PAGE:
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With the great powers fighting to defend their empires, the Second World War would re-divide the world between competing blocs of capitalists, writes Neil Faulkner

The Second World War was the greatest tragedy in human history. It lasted six years, killed 60 million people, and tore apart the lives of hundreds of millions of others.

Like the First World War, it transformed the productive and liberating potential of the modern economy into its opposite: an industrial mechanism for killing and destruction.

It revealed the alienation at the very heart of the capitalist system as the war turned the products of human labour into instruments of carnage on an unprecedented scale.

The waste of life and wealth was prodigious. Between September 1939 and August 1945, an average of 27,000 people perished each day in the global conflict.

By 1942, Russian factories were turning out 24,000 tanks and 22,000 aircraft a year. On the first day of the final assault on Berlin in April 1945, almost 9,000 Russian guns fired more than 1,200,000 shells. The bombardment was so intense that walls vibrated in the beleaguered city 60 kilometres away.

This stupendous expenditure of blood and treasure was motivated by imperialism. All the great powers fought to defend or build empires.

Hitler’s Germany was attempting to restore its dominant position in Europe and to secure access to the raw materials, labour reserves, factories, and markets necessary for the continued expansion of German capitalism (see MHW 87).

Mussolini entered the war when it appeared that Germany would be victorious. Still a second-rate power, Fascist Italy needed a strong ally, for its aim was to build an empire in North Africa and the Balkans, and to turn the Mediterranean into an Italian lake.

Russia’s vast size, its wealth of resources, and its focus on basic industrialisation made it more inward-looking. Stalin’s main preoccupation was national security. But to achieve it, he was prepared to attack Finland, annex the Baltic states, and participate in a partition of Poland with Nazi Germany.

Such was the incompetence and brutality of the Stalinist regime that it was almost overwhelmed by the German invasion of June 1941. Mass purges had largely destroyed the officer corps of the Red Army. Millions of men were lost in the first months of the war.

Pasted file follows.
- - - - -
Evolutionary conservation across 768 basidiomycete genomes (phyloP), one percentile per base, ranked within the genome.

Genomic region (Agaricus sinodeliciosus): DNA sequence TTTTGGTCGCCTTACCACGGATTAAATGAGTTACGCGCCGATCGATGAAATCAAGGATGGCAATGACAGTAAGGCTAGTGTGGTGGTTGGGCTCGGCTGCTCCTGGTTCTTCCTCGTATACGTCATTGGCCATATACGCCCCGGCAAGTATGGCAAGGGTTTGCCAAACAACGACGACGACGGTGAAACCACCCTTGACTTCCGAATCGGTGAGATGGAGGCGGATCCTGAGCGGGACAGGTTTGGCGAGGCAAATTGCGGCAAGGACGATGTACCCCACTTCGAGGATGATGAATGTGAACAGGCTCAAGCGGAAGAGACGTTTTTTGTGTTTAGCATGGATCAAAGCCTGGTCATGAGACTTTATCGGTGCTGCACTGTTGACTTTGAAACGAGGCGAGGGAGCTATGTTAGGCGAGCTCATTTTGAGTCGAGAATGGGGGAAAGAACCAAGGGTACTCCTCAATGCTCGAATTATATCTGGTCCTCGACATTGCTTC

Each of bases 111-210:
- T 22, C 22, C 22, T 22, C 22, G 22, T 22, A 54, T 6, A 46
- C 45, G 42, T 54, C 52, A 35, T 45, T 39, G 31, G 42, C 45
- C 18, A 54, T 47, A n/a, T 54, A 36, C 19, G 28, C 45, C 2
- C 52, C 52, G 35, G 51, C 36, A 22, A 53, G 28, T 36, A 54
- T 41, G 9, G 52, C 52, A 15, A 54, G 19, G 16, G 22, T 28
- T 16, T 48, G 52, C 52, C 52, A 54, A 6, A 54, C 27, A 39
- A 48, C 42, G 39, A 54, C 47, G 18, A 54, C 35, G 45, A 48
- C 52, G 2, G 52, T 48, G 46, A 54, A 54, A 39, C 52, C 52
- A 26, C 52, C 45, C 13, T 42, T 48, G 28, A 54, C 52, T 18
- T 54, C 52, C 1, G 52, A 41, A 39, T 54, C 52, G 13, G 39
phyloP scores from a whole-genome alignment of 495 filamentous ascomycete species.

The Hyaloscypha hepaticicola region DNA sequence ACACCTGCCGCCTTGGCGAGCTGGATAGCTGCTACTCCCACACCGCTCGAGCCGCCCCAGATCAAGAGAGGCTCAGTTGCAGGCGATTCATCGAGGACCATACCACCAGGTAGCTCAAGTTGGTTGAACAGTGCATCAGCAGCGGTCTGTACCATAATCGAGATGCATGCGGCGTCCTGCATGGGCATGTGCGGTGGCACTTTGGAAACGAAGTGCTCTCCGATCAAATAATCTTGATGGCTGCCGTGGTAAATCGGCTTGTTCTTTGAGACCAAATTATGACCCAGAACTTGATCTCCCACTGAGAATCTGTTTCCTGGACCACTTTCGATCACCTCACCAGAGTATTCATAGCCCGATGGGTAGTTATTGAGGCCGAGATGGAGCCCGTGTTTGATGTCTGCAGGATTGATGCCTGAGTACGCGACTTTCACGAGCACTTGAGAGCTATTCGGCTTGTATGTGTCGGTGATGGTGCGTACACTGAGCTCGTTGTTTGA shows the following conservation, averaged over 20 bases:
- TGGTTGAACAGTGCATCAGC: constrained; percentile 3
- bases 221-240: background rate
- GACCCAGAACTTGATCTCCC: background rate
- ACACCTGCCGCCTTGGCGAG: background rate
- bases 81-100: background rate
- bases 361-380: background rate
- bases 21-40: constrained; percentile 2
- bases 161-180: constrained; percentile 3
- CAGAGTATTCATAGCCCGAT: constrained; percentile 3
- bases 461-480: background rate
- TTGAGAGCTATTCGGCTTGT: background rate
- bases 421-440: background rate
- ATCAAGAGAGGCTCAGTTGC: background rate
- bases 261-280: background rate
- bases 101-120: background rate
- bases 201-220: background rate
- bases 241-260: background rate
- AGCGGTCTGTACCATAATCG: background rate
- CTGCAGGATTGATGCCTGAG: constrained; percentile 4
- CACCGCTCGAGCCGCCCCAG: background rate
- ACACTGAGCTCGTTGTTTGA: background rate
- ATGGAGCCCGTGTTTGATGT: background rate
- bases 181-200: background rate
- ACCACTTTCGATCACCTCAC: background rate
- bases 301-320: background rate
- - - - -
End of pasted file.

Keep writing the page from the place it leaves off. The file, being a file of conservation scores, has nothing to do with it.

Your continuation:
But Russia’s vastness – of space, manpower, and resources – absorbed the shock and swallowed up the German Army. Then, once fully mobilised, Russia turned the tide at the Battle of Stalingrad (August 1942-January 1943). Thereafter, as the Red Army advanced, Stalin’s imperial ambition grew.

The ‘Big Three’ – Stalin, US President Roosevelt, and British Prime Minister Churchill – held a series of meetings in the last two years of the war to discuss the postwar settlement.

At one of these meetings – in Moscow in October 1944 – Churchill wrote the following note and passed it to Stalin:

Romania: Russia 90%; the others 10%

Greece: Britain (in accord with USA) 90%; Russia 10%

Yugoslavia: 50% 50%

Hungary: 50% 50%

Bulgaria: Russia 75%; the others 25%

Stalin looked at the note, changed the Russian proportion of Bulgaria to 90%, ticked the top left corner with his blue pencil, and then passed it back to Churchill. Thus was the fate of tens of millions decided by the latter-day conquerors of Europe.

The war in Europe was won on the Eastern Front. The Russians killed about 4.5 million German soldiers, the British and Americans only about 500,000. This was partly because Britain was much weaker, partly because both Britain and the US were also fighting a full-scale war against the Japanese in the Far East.

Churchill’s main war aim was to defend the British Empire. He favoured war as soon as it became clear that Germany might become hegemonic in Europe. Britain’s rulers always feared a threat to their maritime supremacy and trade from a hostile power in control of north-west Europe.

This threat materialised when new German blitzkrieg (‘lightning war’) tactics based on armoured spearheads brought about the collapse of France in six weeks in May-June 1940. Britain itself was not invaded, but communications with the overseas empire were immediately imperilled.

That is why, until late in the war, Churchill prioritised operations in the Mediterranean, the Middle East, and the Far East over the opening of a ‘Second Front’ in north-west Europe. He wanted to protect Egypt, the Suez Canal, and India. ‘I have not become the King’s first minister,’ he declared, ‘to oversee the dismemberment of the British Empire.’